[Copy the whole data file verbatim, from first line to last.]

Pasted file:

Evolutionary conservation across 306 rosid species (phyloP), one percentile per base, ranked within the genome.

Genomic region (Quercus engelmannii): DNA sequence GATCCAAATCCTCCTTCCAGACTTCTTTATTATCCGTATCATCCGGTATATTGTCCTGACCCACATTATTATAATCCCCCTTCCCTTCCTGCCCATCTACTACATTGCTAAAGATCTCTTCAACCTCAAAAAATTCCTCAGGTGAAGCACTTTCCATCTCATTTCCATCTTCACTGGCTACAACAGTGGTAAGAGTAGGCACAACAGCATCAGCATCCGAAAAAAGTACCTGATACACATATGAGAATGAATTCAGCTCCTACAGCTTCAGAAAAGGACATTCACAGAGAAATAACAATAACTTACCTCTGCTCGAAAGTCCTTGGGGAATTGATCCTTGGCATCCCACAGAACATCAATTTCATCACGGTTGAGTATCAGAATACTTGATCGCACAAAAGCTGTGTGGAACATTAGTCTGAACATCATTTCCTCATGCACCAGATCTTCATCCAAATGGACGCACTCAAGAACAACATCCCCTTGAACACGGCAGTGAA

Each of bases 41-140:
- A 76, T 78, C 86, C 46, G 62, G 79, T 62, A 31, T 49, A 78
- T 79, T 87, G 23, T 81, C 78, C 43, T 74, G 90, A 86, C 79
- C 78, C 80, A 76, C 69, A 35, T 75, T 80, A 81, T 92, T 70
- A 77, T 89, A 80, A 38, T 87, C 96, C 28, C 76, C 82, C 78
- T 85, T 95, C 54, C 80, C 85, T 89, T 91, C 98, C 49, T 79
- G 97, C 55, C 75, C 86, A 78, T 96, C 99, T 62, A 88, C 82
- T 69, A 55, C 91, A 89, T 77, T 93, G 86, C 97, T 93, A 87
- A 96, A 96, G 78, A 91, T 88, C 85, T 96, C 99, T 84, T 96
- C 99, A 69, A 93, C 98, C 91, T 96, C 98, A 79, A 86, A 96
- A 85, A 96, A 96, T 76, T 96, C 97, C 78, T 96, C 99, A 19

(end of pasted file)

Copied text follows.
Evolutionary conservation across 306 rosid species (phyloP), one percentile per base, ranked within the genome.

Genomic region (Quercus engelmannii): DNA sequence GATCCAAATCCTCCTTCCAGACTTCTTTATTATCCGTATCATCCGGTATATTGTCCTGACCCACATTATTATAATCCCCCTTCCCTTCCTGCCCATCTACTACATTGCTAAAGATCTCTTCAACCTCAAAAAATTCCTCAGGTGAAGCACTTTCCATCTCATTTCCATCTTCACTGGCTACAACAGTGGTAAGAGTAGGCACAACAGCATCAGCATCCGAAAAAAGTACCTGATACACATATGAGAATGAATTCAGCTCCTACAGCTTCAGAAAAGGACATTCACAGAGAAATAACAATAACTTACCTCTGCTCGAAAGTCCTTGGGGAATTGATCCTTGGCATCCCACAGAACATCAATTTCATCACGGTTGAGTATCAGAATACTTGATCGCACAAAAGCTGTGTGGAACATTAGTCTGAACATCATTTCCTCATGCACCAGATCTTCATCCAAATGGACGCACTCAAGAACAACATCCCCTTGAACACGGCAGTGAA

Each of bases 41-140:
- A 76, T 78, C 86, C 46, G 62, G 79, T 62, A 31, T 49, A 78
- T 79, T 87, G 23, T 81, C 78, C 43, T 74, G 90, A 86, C 79
- C 78, C 80, A 76, C 69, A 35, T 75, T 80, A 81, T 92, T 70
- A 77, T 89, A 80, A 38, T 87, C 96, C 28, C 76, C 82, C 78
- T 85, T 95, C 54, C 80, C 85, T 89, T 91, C 98, C 49, T 79
- G 97, C 55, C 75, C 86, A 78, T 96, C 99, T 62, A 88, C 82
- T 69, A 55, C 91, A 89, T 77, T 93, G 86, C 97, T 93, A 87
- A 96, A 96, G 78, A 91, T 88, C 85, T 96, C 99, T 84, T 96
- C 99, A 69, A 93, C 98, C 91, T 96, C 98, A 79, A 86, A 96
- A 85, A 96, A 96, T 76, T 96, C 97, C 78, T 96, C 99, A 19